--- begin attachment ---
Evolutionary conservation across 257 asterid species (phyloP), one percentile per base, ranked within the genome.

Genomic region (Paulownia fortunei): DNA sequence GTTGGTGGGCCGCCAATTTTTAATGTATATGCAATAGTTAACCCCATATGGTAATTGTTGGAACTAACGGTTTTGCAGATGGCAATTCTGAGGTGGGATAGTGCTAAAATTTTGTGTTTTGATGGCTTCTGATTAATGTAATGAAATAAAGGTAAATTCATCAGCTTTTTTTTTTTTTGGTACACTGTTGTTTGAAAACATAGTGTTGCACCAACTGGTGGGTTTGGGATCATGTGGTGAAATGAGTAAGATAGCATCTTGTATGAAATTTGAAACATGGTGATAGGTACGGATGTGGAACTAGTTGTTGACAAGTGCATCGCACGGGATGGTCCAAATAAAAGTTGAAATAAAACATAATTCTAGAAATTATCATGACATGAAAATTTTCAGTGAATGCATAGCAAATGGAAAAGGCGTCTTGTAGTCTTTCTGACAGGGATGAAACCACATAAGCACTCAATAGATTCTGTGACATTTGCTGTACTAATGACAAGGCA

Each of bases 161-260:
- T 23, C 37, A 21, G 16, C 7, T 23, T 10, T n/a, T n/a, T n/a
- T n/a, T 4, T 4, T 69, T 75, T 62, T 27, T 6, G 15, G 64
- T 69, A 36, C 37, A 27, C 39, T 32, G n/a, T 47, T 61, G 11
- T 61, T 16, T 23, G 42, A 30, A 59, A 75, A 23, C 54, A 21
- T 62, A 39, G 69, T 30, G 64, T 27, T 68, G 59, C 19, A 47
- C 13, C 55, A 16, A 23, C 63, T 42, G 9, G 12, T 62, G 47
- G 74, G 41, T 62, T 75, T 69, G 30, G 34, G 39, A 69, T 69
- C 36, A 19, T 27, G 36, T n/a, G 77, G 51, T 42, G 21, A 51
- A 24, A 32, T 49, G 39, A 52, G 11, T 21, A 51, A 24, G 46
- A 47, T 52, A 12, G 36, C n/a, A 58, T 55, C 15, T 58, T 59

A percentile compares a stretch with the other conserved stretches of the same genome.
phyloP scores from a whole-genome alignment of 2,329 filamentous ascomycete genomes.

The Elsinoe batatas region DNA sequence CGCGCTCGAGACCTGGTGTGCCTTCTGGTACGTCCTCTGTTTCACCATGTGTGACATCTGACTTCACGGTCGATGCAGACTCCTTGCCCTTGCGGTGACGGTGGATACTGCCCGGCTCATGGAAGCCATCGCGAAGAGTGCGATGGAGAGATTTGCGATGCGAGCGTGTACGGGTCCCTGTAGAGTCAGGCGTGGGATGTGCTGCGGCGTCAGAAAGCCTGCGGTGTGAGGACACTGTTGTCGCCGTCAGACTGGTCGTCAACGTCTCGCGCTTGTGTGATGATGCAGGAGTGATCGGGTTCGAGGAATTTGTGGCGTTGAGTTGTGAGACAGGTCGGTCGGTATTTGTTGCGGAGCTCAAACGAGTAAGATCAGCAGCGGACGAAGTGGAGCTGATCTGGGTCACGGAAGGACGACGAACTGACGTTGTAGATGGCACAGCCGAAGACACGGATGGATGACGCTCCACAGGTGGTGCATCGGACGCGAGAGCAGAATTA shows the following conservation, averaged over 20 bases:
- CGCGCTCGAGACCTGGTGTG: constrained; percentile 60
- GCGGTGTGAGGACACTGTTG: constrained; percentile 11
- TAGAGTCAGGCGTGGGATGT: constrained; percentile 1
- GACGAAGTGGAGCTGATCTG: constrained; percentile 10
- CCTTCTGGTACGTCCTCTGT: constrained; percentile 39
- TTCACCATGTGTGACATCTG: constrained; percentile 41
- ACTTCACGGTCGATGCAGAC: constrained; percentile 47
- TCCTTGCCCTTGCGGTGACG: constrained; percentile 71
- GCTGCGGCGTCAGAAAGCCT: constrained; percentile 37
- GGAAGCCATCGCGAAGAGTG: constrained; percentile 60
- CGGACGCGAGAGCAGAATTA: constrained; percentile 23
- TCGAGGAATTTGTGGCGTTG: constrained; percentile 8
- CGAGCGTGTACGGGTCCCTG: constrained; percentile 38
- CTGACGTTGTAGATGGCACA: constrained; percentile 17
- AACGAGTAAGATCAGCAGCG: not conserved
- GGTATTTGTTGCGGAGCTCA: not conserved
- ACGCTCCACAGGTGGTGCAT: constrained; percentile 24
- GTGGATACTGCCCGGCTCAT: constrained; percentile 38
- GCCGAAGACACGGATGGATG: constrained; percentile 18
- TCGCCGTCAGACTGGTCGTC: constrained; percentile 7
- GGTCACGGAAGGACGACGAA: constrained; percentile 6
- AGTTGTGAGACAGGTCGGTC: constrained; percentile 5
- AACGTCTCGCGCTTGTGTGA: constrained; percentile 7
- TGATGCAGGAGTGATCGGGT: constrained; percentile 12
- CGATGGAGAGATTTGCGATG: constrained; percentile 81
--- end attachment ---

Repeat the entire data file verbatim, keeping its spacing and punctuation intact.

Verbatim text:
Evolutionary conservation across 257 asterid species (phyloP), one percentile per base, ranked within the genome.

Genomic region (Paulownia fortunei): DNA sequence GTTGGTGGGCCGCCAATTTTTAATGTATATGCAATAGTTAACCCCATATGGTAATTGTTGGAACTAACGGTTTTGCAGATGGCAATTCTGAGGTGGGATAGTGCTAAAATTTTGTGTTTTGATGGCTTCTGATTAATGTAATGAAATAAAGGTAAATTCATCAGCTTTTTTTTTTTTTGGTACACTGTTGTTTGAAAACATAGTGTTGCACCAACTGGTGGGTTTGGGATCATGTGGTGAAATGAGTAAGATAGCATCTTGTATGAAATTTGAAACATGGTGATAGGTACGGATGTGGAACTAGTTGTTGACAAGTGCATCGCACGGGATGGTCCAAATAAAAGTTGAAATAAAACATAATTCTAGAAATTATCATGACATGAAAATTTTCAGTGAATGCATAGCAAATGGAAAAGGCGTCTTGTAGTCTTTCTGACAGGGATGAAACCACATAAGCACTCAATAGATTCTGTGACATTTGCTGTACTAATGACAAGGCA

Each of bases 161-260:
- T 23, C 37, A 21, G 16, C 7, T 23, T 10, T n/a, T n/a, T n/a
- T n/a, T 4, T 4, T 69, T 75, T 62, T 27, T 6, G 15, G 64
- T 69, A 36, C 37, A 27, C 39, T 32, G n/a, T 47, T 61, G 11
- T 61, T 16, T 23, G 42, A 30, A 59, A 75, A 23, C 54, A 21
- T 62, A 39, G 69, T 30, G 64, T 27, T 68, G 59, C 19, A 47
- C 13, C 55, A 16, A 23, C 63, T 42, G 9, G 12, T 62, G 47
- G 74, G 41, T 62, T 75, T 69, G 30, G 34, G 39, A 69, T 69
- C 36, A 19, T 27, G 36, T n/a, G 77, G 51, T 42, G 21, A 51
- A 24, A 32, T 49, G 39, A 52, G 11, T 21, A 51, A 24, G 46
- A 47, T 52, A 12, G 36, C n/a, A 58, T 55, C 15, T 58, T 59

A percentile compares a stretch with the other conserved stretches of the same genome.
phyloP scores from a whole-genome alignment of 2,329 filamentous ascomycete genomes.

The Elsinoe batatas region DNA sequence CGCGCTCGAGACCTGGTGTGCCTTCTGGTACGTCCTCTGTTTCACCATGTGTGACATCTGACTTCACGGTCGATGCAGACTCCTTGCCCTTGCGGTGACGGTGGATACTGCCCGGCTCATGGAAGCCATCGCGAAGAGTGCGATGGAGAGATTTGCGATGCGAGCGTGTACGGGTCCCTGTAGAGTCAGGCGTGGGATGTGCTGCGGCGTCAGAAAGCCTGCGGTGTGAGGACACTGTTGTCGCCGTCAGACTGGTCGTCAACGTCTCGCGCTTGTGTGATGATGCAGGAGTGATCGGGTTCGAGGAATTTGTGGCGTTGAGTTGTGAGACAGGTCGGTCGGTATTTGTTGCGGAGCTCAAACGAGTAAGATCAGCAGCGGACGAAGTGGAGCTGATCTGGGTCACGGAAGGACGACGAACTGACGTTGTAGATGGCACAGCCGAAGACACGGATGGATGACGCTCCACAGGTGGTGCATCGGACGCGAGAGCAGAATTA shows the following conservation, averaged over 20 bases:
- CGCGCTCGAGACCTGGTGTG: constrained; percentile 60
- GCGGTGTGAGGACACTGTTG: constrained; percentile 11
- TAGAGTCAGGCGTGGGATGT: constrained; percentile 1
- GACGAAGTGGAGCTGATCTG: constrained; percentile 10
- CCTTCTGGTACGTCCTCTGT: constrained; percentile 39
- TTCACCATGTGTGACATCTG: constrained; percentile 41
- ACTTCACGGTCGATGCAGAC: constrained; percentile 47
- TCCTTGCCCTTGCGGTGACG: constrained; percentile 71
- GCTGCGGCGTCAGAAAGCCT: constrained; percentile 37
- GGAAGCCATCGCGAAGAGTG: constrained; percentile 60
- CGGACGCGAGAGCAGAATTA: constrained; percentile 23
- TCGAGGAATTTGTGGCGTTG: constrained; percentile 8
- CGAGCGTGTACGGGTCCCTG: constrained; percentile 38
- CTGACGTTGTAGATGGCACA: constrained; percentile 17
- AACGAGTAAGATCAGCAGCG: not conserved
- GGTATTTGTTGCGGAGCTCA: not conserved
- ACGCTCCACAGGTGGTGCAT: constrained; percentile 24
- GTGGATACTGCCCGGCTCAT: constrained; percentile 38
- GCCGAAGACACGGATGGATG: constrained; percentile 18
- TCGCCGTCAGACTGGTCGTC: constrained; percentile 7
- GGTCACGGAAGGACGACGAA: constrained; percentile 6
- AGTTGTGAGACAGGTCGGTC: constrained; percentile 5
- AACGTCTCGCGCTTGTGTGA: constrained; percentile 7
- TGATGCAGGAGTGATCGGGT: constrained; percentile 12
- CGATGGAGAGATTTGCGATG: constrained; percentile 81